Why couldn’t my actual history course be like that?  I thought about this a lot. I loved the class I was taking, but there was so much that was left out. It was the story of the highest levels of society, or at best, the second-highest. It bothered me. I actually became incredibly frustrated and asked my professor directly.

His response? That he was teaching to a curriculum for this survey course. He had a little bit of flexibility in what he taught, but not much. In his upper level courses, he made more of an effort to include stories from everyone. Unfortunately, in the survey class, if he wanted to put in that extra information, he was limited to adding it at the periphery – in his choices of books for essays and in extra credit.

Then he said something that stuck with me: I have to teach to the curriculum, but you don’t. Isn’t that why you’re in a museum and not in front of a class?

Checkmate. Yes. Yes it was. I had specifically gone into informal education. I had heard the horror stories about curriculum standards and tests. I had watched my own brilliant teachers struggle against what the school district said they had to teach.

But I wasn’t stuck in that. I could teach whatever I wanted to, as long as I could get people to stand still for more than 5 minutes to listen to me.

From that moment, I’ve tried to make more of a point to look at the stories I’m telling in my teaching. What do they say, both about people who look like me and about people who don’t? What stories are they telling the people who might have a different perspective?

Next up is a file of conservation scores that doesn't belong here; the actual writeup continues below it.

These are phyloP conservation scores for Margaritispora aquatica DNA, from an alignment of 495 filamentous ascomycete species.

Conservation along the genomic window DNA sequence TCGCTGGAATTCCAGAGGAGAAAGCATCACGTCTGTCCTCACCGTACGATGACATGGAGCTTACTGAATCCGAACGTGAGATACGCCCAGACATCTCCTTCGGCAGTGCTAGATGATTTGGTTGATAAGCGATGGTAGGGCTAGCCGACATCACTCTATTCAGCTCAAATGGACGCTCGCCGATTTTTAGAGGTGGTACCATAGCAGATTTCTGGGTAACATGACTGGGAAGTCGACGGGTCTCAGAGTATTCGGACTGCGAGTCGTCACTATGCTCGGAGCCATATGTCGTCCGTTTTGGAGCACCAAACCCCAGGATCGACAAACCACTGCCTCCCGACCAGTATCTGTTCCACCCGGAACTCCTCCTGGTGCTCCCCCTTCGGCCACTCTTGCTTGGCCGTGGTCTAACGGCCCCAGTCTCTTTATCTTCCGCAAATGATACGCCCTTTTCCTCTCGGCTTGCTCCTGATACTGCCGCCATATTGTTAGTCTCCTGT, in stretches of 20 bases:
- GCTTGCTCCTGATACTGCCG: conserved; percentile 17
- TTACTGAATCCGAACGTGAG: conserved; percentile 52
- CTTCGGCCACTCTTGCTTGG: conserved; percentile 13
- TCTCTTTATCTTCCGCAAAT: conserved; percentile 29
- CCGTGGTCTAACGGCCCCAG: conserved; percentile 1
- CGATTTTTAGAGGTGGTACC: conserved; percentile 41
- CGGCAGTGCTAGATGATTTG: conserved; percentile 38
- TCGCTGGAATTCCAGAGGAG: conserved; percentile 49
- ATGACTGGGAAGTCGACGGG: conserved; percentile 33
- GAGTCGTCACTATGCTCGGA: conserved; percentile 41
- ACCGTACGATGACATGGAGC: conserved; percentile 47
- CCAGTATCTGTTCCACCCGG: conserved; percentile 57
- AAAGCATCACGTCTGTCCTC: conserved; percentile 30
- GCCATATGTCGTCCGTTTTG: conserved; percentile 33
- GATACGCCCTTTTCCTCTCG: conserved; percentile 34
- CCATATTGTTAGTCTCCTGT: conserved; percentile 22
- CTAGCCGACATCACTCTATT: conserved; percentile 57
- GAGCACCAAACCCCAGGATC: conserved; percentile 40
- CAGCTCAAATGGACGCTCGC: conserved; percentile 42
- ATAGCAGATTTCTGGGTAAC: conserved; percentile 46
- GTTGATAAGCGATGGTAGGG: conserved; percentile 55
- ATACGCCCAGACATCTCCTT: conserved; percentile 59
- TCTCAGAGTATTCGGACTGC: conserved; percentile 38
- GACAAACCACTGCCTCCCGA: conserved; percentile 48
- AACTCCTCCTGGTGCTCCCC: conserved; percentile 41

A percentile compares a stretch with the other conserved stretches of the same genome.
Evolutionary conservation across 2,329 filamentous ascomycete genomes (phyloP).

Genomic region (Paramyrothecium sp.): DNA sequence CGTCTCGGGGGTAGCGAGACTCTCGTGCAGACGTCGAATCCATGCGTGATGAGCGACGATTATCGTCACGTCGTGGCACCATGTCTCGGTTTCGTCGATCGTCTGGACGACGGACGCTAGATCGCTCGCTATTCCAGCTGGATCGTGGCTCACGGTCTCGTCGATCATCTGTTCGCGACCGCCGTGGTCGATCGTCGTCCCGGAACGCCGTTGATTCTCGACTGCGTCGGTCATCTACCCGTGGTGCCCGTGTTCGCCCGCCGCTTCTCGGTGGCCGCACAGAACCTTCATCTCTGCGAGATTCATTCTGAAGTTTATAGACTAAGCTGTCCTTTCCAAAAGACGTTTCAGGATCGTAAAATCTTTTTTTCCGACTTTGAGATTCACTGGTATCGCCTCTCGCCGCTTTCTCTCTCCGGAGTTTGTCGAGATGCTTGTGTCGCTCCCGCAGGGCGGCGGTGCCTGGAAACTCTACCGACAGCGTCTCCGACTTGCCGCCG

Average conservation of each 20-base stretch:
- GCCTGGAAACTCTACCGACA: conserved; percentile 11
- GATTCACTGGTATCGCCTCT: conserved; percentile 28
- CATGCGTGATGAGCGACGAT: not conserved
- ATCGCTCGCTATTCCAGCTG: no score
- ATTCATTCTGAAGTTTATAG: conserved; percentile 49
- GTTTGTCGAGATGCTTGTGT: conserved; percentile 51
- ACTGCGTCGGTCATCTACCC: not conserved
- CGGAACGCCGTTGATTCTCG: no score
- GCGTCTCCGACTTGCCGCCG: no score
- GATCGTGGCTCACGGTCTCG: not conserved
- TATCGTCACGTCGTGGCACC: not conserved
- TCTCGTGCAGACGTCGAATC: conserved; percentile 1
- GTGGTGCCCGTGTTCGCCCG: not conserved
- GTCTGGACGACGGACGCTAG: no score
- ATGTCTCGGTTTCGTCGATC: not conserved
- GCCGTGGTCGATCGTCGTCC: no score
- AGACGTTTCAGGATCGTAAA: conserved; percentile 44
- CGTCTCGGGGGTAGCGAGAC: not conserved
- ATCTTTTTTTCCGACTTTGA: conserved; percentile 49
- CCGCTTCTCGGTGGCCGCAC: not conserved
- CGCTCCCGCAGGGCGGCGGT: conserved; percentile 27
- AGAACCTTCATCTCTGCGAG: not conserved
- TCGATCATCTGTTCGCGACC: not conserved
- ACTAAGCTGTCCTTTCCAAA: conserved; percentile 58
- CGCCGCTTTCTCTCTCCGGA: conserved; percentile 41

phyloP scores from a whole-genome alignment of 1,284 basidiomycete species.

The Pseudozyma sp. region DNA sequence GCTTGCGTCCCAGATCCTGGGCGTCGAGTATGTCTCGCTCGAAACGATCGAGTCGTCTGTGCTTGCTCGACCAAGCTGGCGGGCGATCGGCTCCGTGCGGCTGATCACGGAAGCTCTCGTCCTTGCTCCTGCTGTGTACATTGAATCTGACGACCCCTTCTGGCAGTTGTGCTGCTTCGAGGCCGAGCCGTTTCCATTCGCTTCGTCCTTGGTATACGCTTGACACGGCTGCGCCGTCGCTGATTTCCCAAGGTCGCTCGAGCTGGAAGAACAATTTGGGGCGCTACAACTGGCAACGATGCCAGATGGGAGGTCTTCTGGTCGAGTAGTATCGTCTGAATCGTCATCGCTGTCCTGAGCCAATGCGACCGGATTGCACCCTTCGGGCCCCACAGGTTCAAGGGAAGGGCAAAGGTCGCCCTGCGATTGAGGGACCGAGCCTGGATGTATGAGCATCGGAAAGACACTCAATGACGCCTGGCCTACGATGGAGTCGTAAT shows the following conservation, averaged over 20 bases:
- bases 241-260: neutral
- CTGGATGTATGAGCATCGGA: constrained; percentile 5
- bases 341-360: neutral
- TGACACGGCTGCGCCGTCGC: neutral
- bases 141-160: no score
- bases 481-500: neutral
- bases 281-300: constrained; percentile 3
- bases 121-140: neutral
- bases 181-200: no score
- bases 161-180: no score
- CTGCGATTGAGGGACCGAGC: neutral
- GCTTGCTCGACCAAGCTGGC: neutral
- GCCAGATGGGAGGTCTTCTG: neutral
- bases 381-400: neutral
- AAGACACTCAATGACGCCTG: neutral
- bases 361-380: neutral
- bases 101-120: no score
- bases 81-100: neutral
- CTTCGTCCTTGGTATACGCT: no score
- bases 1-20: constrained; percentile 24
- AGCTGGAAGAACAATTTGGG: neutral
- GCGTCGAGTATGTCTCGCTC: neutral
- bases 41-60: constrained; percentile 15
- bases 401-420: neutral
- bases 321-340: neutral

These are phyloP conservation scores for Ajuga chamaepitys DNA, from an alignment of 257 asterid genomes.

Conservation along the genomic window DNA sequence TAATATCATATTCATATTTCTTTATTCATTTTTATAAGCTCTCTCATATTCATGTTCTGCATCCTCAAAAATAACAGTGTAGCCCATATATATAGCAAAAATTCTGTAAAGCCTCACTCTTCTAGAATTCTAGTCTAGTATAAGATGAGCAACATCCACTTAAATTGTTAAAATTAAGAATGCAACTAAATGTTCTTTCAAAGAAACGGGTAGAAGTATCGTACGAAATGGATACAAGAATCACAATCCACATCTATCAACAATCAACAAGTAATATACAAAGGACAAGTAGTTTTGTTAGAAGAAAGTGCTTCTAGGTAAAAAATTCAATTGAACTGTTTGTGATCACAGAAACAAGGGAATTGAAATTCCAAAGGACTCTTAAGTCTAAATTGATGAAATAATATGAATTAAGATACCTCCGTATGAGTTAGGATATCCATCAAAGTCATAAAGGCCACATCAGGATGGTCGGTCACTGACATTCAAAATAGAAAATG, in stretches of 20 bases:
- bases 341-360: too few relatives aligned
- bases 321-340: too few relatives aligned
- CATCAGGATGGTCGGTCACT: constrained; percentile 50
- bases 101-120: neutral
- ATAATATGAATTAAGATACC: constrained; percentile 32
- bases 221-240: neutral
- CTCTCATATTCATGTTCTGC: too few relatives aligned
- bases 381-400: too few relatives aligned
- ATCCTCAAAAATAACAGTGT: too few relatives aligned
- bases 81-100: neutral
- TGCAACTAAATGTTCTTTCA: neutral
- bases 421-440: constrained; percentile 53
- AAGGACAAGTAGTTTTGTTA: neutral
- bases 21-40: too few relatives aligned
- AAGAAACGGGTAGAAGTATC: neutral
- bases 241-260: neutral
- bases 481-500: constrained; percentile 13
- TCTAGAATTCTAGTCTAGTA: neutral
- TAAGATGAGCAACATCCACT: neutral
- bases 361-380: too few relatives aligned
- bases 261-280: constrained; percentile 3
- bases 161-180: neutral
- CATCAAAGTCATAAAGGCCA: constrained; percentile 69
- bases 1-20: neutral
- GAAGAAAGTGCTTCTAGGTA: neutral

This is why it bothers me when people tell the same old stories, without examining them. Not because I’m upset that they’re taking an interest in the story itself, but because the myth that floats at the forefront of society’s mind and gets itself told over and over again often hides something much more interesting, something much deeper and much more inclusive.

My professor was right. I don’t have a curriculum to teach to, so why would I use those same repeated stories? Why not dig a little deeper into the details of things. Pull out the parts that could be problematic when viewed from a different background. These details are completely invisible when done right. However, when done wrong (and usually they are), they can leave someone with a feeling of unease if not being actively pushed away. Bora, Anton and Karyn put so much thought into the details of Science Online 2012 that we could stop worrying about them and focus on the issues we came to discuss. If we can work just as hard to get the details right in regards to the stories we tell, then those we are trying to bring into our world won’t be left outside while they worry if there’s enough room at the buffet for them.

* For a great book on Colonial Africa and the characters involved, King Leopold’s Ghost by Adam Hochschild is a must-read.

10 thoughts on “Widening Inclusion by Including the Details

  1. Nice post. I agree that the details made a big difference in the conference. I ended up thinking that one of the reasons was that Karyn, Bora and Anton did such a fantastic job (in addition to being amazing, and attentive to every little detail) was that they knew many many people at the conference. When they planned the gluten-free section for lunch, it wasn’t for generic gluten-allergic conference goers, but people who they could imagine enjoying having a real lunch when they don’t often get to.